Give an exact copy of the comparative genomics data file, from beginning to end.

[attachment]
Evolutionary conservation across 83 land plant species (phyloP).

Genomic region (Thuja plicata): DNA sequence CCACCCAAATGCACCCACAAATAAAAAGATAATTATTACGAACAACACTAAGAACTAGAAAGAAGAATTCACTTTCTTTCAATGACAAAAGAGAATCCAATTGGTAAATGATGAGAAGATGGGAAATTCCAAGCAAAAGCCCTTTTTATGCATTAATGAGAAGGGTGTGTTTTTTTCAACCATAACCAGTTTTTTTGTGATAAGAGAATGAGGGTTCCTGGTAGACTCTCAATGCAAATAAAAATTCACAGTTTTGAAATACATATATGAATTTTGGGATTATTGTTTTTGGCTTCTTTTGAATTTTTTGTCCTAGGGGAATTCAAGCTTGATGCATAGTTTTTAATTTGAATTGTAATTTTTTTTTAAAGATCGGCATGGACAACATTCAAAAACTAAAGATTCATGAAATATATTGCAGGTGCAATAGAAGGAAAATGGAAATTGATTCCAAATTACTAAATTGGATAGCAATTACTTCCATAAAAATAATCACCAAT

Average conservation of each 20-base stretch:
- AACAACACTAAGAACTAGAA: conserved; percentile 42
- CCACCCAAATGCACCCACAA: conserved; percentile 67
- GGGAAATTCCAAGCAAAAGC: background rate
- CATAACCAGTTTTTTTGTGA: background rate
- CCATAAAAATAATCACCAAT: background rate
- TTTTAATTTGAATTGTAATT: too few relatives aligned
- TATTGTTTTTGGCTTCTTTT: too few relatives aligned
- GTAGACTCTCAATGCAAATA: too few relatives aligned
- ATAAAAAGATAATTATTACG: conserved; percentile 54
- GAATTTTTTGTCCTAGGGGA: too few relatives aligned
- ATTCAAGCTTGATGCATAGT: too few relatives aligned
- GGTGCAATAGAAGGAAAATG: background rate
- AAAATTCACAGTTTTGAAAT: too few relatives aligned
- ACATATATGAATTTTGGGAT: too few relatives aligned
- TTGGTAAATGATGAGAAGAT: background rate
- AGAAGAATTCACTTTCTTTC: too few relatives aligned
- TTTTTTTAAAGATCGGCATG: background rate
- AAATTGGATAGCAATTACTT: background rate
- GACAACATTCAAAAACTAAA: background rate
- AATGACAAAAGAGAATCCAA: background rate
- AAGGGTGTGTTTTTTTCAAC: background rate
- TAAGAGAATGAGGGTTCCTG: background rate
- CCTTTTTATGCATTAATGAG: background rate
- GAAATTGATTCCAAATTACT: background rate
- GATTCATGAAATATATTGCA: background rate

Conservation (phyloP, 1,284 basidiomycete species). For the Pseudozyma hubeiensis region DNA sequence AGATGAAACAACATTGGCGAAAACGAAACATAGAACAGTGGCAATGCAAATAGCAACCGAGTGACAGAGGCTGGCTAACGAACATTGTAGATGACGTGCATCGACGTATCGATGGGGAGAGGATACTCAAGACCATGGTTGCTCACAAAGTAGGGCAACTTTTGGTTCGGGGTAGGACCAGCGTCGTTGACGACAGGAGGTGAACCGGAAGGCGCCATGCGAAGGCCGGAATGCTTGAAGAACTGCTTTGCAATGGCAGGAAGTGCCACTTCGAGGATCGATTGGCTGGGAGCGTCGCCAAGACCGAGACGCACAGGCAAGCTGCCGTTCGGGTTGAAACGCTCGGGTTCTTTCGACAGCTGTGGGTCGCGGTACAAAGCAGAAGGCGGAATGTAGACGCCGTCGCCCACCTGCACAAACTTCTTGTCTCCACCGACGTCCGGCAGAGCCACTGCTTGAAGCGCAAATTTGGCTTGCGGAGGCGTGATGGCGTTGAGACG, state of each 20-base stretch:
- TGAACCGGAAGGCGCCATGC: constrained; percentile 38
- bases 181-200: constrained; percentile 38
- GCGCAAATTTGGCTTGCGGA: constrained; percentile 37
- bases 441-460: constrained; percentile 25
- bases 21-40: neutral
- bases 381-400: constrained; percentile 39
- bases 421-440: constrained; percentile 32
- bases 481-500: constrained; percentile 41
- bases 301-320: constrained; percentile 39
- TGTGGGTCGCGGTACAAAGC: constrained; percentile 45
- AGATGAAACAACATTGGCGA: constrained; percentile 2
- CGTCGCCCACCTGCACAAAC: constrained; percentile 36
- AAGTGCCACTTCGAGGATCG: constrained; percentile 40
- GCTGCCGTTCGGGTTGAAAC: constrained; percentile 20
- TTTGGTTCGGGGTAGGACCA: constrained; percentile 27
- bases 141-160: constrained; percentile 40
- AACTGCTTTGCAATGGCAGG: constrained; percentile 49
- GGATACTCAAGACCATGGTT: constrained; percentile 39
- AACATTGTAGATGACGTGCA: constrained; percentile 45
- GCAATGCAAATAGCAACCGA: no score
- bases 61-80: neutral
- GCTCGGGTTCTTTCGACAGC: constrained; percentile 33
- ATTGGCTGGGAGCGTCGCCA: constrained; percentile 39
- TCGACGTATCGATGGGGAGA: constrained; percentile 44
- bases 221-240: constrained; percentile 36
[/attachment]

Evolutionary conservation across 83 land plant species (phyloP).

Genomic region (Thuja plicata): DNA sequence CCACCCAAATGCACCCACAAATAAAAAGATAATTATTACGAACAACACTAAGAACTAGAAAGAAGAATTCACTTTCTTTCAATGACAAAAGAGAATCCAATTGGTAAATGATGAGAAGATGGGAAATTCCAAGCAAAAGCCCTTTTTATGCATTAATGAGAAGGGTGTGTTTTTTTCAACCATAACCAGTTTTTTTGTGATAAGAGAATGAGGGTTCCTGGTAGACTCTCAATGCAAATAAAAATTCACAGTTTTGAAATACATATATGAATTTTGGGATTATTGTTTTTGGCTTCTTTTGAATTTTTTGTCCTAGGGGAATTCAAGCTTGATGCATAGTTTTTAATTTGAATTGTAATTTTTTTTTAAAGATCGGCATGGACAACATTCAAAAACTAAAGATTCATGAAATATATTGCAGGTGCAATAGAAGGAAAATGGAAATTGATTCCAAATTACTAAATTGGATAGCAATTACTTCCATAAAAATAATCACCAAT

Average conservation of each 20-base stretch:
- AACAACACTAAGAACTAGAA: conserved; percentile 42
- CCACCCAAATGCACCCACAA: conserved; percentile 67
- GGGAAATTCCAAGCAAAAGC: background rate
- CATAACCAGTTTTTTTGTGA: background rate
- CCATAAAAATAATCACCAAT: background rate
- TTTTAATTTGAATTGTAATT: too few relatives aligned
- TATTGTTTTTGGCTTCTTTT: too few relatives aligned
- GTAGACTCTCAATGCAAATA: too few relatives aligned
- ATAAAAAGATAATTATTACG: conserved; percentile 54
- GAATTTTTTGTCCTAGGGGA: too few relatives aligned
- ATTCAAGCTTGATGCATAGT: too few relatives aligned
- GGTGCAATAGAAGGAAAATG: background rate
- AAAATTCACAGTTTTGAAAT: too few relatives aligned
- ACATATATGAATTTTGGGAT: too few relatives aligned
- TTGGTAAATGATGAGAAGAT: background rate
- AGAAGAATTCACTTTCTTTC: too few relatives aligned
- TTTTTTTAAAGATCGGCATG: background rate
- AAATTGGATAGCAATTACTT: background rate
- GACAACATTCAAAAACTAAA: background rate
- AATGACAAAAGAGAATCCAA: background rate
- AAGGGTGTGTTTTTTTCAAC: background rate
- TAAGAGAATGAGGGTTCCTG: background rate
- CCTTTTTATGCATTAATGAG: background rate
- GAAATTGATTCCAAATTACT: background rate
- GATTCATGAAATATATTGCA: background rate

Conservation (phyloP, 1,284 basidiomycete species). For the Pseudozyma hubeiensis region DNA sequence AGATGAAACAACATTGGCGAAAACGAAACATAGAACAGTGGCAATGCAAATAGCAACCGAGTGACAGAGGCTGGCTAACGAACATTGTAGATGACGTGCATCGACGTATCGATGGGGAGAGGATACTCAAGACCATGGTTGCTCACAAAGTAGGGCAACTTTTGGTTCGGGGTAGGACCAGCGTCGTTGACGACAGGAGGTGAACCGGAAGGCGCCATGCGAAGGCCGGAATGCTTGAAGAACTGCTTTGCAATGGCAGGAAGTGCCACTTCGAGGATCGATTGGCTGGGAGCGTCGCCAAGACCGAGACGCACAGGCAAGCTGCCGTTCGGGTTGAAACGCTCGGGTTCTTTCGACAGCTGTGGGTCGCGGTACAAAGCAGAAGGCGGAATGTAGACGCCGTCGCCCACCTGCACAAACTTCTTGTCTCCACCGACGTCCGGCAGAGCCACTGCTTGAAGCGCAAATTTGGCTTGCGGAGGCGTGATGGCGTTGAGACG, state of each 20-base stretch:
- TGAACCGGAAGGCGCCATGC: constrained; percentile 38
- bases 181-200: constrained; percentile 38
- GCGCAAATTTGGCTTGCGGA: constrained; percentile 37
- bases 441-460: constrained; percentile 25
- bases 21-40: neutral
- bases 381-400: constrained; percentile 39
- bases 421-440: constrained; percentile 32
- bases 481-500: constrained; percentile 41
- bases 301-320: constrained; percentile 39
- TGTGGGTCGCGGTACAAAGC: constrained; percentile 45
- AGATGAAACAACATTGGCGA: constrained; percentile 2
- CGTCGCCCACCTGCACAAAC: constrained; percentile 36
- AAGTGCCACTTCGAGGATCG: constrained; percentile 40
- GCTGCCGTTCGGGTTGAAAC: constrained; percentile 20
- TTTGGTTCGGGGTAGGACCA: constrained; percentile 27
- bases 141-160: constrained; percentile 40
- AACTGCTTTGCAATGGCAGG: constrained; percentile 49
- GGATACTCAAGACCATGGTT: constrained; percentile 39
- AACATTGTAGATGACGTGCA: constrained; percentile 45
- GCAATGCAAATAGCAACCGA: no score
- bases 61-80: neutral
- GCTCGGGTTCTTTCGACAGC: constrained; percentile 33
- ATTGGCTGGGAGCGTCGCCA: constrained; percentile 39
- TCGACGTATCGATGGGGAGA: constrained; percentile 44
- bases 221-240: constrained; percentile 36